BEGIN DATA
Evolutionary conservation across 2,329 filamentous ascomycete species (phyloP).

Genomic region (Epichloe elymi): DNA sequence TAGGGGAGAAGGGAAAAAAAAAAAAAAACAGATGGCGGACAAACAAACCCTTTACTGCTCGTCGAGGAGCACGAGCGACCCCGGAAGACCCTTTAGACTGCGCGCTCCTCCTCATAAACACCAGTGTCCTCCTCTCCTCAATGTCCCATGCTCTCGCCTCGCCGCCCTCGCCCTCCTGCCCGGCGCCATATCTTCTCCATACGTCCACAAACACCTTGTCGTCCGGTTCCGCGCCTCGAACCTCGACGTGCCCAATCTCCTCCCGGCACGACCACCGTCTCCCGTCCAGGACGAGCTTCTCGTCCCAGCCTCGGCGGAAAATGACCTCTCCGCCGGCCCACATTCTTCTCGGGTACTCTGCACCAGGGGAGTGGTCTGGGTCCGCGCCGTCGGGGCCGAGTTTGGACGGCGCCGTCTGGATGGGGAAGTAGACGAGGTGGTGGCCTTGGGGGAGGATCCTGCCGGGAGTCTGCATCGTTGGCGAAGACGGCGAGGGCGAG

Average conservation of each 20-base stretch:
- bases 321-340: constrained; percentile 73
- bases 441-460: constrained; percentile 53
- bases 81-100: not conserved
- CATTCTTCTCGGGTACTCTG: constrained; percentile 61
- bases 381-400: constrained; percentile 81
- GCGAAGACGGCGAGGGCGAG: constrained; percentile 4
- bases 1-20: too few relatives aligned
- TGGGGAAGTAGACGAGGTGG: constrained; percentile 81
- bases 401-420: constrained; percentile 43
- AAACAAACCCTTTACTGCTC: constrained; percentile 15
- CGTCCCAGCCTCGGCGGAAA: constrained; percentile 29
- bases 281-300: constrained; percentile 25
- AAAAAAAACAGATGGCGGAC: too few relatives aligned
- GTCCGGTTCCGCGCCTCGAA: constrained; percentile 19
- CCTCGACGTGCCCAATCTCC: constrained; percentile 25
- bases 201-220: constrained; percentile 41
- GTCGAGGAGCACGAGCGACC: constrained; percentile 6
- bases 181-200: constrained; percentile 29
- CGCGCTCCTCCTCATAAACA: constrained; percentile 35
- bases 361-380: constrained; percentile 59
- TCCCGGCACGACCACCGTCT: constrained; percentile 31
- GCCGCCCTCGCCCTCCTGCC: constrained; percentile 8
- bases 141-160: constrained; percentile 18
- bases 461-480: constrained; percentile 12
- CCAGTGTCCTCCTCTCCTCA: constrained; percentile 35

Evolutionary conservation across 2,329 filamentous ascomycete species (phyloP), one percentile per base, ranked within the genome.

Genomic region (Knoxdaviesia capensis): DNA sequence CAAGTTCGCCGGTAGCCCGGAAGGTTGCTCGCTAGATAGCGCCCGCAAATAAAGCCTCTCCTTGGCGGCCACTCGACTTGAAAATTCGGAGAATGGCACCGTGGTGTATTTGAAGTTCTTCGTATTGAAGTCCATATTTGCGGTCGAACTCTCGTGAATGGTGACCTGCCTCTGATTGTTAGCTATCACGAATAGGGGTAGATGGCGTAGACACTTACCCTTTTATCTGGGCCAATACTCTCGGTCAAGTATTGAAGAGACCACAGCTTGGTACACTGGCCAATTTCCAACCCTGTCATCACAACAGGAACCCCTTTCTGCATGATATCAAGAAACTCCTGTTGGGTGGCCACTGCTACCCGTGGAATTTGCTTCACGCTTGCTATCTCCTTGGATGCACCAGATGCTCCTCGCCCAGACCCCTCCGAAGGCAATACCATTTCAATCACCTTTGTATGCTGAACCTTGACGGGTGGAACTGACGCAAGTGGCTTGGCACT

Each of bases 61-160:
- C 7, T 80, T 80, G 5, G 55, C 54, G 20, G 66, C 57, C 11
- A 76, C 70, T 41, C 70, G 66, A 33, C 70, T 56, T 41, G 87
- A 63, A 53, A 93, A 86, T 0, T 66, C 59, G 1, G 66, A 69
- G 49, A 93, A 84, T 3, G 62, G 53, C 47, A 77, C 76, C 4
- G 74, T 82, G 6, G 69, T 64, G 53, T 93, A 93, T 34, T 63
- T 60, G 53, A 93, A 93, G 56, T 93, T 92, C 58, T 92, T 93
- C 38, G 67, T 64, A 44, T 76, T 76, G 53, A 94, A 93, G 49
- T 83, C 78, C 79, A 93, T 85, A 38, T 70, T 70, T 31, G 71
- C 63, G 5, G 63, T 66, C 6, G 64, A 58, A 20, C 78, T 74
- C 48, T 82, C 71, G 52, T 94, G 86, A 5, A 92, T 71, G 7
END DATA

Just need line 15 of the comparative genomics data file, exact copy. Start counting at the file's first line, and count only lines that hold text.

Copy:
- bases 281-300: constrained; percentile 25